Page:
The federal government has just released new documents meant to help employees who may have questions concerning employment discrimination – specifically religious discrimination in the work place. These articles are meant to provide general guidance. However, if you believe that have suffered any form of discrimination, it is always a good idea to consult with a dedicated Georgia employment discrimination attorney right away.
The first document is an Equal Employment Opportunity Commission (EEOC) fact sheet. This sheet sets forth basic information concerning workplace rights and responsibilities regarding religious dress and grooming under Title VII of the 1964 Civil Rights Act.
For example, your workplace has an obligation to reasonably accommodate your religious practices unless doing so would cause an “undue hardship” to an employer’s business. In some situations an employee’s religious dress or grooming hasn’t been allowed where it violates certain workplace security, safety or health concerns. However, the employer must prove the practice actually poses an undue hardship on its business operations. Recently, a record setting religious discrimination jury verdict was awarded to a Muslim man who suffered illegal religious discrimination based in part on his refusal to shave his beard, which is part of his religion and culture.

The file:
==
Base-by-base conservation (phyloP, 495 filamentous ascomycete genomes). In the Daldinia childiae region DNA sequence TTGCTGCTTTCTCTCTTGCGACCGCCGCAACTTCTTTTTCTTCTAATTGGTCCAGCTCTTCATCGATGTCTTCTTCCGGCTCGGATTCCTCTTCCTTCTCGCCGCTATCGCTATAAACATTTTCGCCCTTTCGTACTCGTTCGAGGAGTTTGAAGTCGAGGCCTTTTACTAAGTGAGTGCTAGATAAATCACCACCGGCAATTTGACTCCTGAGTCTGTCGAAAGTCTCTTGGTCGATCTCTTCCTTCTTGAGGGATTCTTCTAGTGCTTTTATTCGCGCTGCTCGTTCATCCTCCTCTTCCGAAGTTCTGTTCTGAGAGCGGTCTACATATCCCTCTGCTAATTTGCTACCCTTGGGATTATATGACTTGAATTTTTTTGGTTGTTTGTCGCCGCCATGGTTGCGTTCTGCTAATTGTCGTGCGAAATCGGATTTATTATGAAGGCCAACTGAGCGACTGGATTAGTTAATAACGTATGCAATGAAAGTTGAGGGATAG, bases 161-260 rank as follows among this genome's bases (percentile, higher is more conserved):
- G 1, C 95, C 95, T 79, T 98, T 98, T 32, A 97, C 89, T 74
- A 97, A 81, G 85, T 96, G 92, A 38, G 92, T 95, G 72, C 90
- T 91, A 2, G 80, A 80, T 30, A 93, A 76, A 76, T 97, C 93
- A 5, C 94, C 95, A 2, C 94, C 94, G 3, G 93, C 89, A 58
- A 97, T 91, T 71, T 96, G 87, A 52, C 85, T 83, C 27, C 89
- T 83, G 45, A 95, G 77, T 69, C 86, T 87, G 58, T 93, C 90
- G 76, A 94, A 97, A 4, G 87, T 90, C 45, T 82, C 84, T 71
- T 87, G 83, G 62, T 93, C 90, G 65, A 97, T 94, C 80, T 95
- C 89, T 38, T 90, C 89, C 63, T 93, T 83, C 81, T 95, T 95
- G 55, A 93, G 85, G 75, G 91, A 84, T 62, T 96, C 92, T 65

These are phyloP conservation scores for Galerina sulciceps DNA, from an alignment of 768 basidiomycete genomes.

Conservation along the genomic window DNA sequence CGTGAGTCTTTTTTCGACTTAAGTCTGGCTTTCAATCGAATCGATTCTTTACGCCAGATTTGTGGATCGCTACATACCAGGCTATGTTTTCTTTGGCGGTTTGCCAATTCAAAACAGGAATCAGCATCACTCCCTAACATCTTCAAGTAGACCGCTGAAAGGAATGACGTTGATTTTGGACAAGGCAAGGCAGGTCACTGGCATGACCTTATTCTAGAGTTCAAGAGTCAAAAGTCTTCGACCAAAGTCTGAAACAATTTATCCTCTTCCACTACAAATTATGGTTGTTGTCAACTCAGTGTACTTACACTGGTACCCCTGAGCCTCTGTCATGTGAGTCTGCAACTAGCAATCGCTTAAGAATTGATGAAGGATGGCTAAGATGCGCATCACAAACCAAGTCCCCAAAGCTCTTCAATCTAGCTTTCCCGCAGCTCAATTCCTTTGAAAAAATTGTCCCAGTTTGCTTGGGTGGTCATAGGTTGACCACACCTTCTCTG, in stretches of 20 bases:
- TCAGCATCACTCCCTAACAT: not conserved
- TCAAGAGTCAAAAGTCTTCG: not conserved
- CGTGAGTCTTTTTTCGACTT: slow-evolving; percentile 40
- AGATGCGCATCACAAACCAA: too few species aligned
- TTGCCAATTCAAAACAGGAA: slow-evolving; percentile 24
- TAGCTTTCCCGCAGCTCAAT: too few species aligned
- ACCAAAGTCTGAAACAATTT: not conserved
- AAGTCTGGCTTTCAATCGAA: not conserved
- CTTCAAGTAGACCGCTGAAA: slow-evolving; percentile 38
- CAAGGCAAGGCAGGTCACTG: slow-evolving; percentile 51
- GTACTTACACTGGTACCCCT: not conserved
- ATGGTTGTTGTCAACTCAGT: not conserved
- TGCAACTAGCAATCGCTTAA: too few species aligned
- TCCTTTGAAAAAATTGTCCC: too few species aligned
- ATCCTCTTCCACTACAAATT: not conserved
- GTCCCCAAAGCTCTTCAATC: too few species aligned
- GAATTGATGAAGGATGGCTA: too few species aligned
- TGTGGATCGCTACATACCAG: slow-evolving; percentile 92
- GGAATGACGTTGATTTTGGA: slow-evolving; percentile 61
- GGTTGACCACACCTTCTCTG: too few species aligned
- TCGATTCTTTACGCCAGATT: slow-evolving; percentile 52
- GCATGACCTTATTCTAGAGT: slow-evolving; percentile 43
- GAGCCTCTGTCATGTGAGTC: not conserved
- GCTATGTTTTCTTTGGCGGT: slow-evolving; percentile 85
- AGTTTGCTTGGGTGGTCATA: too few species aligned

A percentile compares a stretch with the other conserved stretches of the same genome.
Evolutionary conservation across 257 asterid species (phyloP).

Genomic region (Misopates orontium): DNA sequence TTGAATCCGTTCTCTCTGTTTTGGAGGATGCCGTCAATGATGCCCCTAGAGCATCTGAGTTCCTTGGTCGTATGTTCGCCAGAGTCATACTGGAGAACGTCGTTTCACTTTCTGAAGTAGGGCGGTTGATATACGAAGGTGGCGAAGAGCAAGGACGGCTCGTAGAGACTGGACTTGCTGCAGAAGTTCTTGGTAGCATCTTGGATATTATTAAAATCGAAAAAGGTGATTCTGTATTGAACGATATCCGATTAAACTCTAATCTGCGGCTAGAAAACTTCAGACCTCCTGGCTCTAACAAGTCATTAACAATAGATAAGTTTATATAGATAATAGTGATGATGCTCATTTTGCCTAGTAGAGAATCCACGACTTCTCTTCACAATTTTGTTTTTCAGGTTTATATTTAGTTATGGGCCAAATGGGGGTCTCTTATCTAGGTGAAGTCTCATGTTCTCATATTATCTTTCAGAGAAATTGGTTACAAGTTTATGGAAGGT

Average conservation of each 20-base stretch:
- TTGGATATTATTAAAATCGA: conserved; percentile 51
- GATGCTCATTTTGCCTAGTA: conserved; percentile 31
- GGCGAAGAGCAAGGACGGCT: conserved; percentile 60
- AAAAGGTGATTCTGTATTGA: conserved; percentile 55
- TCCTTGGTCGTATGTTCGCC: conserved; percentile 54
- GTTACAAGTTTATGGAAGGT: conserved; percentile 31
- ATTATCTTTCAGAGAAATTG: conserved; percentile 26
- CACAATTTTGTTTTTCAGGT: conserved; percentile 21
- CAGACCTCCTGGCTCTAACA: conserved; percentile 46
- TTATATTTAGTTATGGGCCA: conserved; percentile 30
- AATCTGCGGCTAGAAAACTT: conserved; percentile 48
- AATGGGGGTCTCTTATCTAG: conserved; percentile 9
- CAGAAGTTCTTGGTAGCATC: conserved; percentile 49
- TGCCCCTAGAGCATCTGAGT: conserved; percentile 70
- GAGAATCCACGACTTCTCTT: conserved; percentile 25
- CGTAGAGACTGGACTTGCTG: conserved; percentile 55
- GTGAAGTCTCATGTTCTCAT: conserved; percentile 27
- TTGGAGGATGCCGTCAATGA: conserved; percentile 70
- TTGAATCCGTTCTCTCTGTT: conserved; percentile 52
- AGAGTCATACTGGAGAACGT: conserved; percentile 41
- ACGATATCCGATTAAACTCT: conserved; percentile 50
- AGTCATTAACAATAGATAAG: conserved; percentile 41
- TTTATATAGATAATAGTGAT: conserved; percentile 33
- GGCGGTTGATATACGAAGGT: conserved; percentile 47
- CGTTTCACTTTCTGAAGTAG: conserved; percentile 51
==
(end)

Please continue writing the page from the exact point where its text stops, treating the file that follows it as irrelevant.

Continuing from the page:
Additionally, the EEOC issued a question and answer document further noting
that an employer may not segregate employees based on religion, permit
harassment of employees based on religion or retaliate against an employee
who requests a religious accommodation or engages in other protected activity
under Title VII.
The EEOC explained “In most instances, employers are required by federal law to make exceptions to their usual rules or preferences to permit applicants and employees to observe religious dress and grooming practices.” Employers likely violate Title VII if they fire or take other adverse action against an employee for wearing certain items of clothing, or a particular hairstyle. It is not acceptable for an employer to discriminate or use as an excuse that the discrimination is in response to the employer’s customers, clients or other employees objections.
Unfortunately religious discrimination is on the rise. If you have questions or believe that you may have been subjected to religious discrimination, please contact the top Georgia religious discrimination lawyers at Buckley Beal LLP immediately to discuss your matter.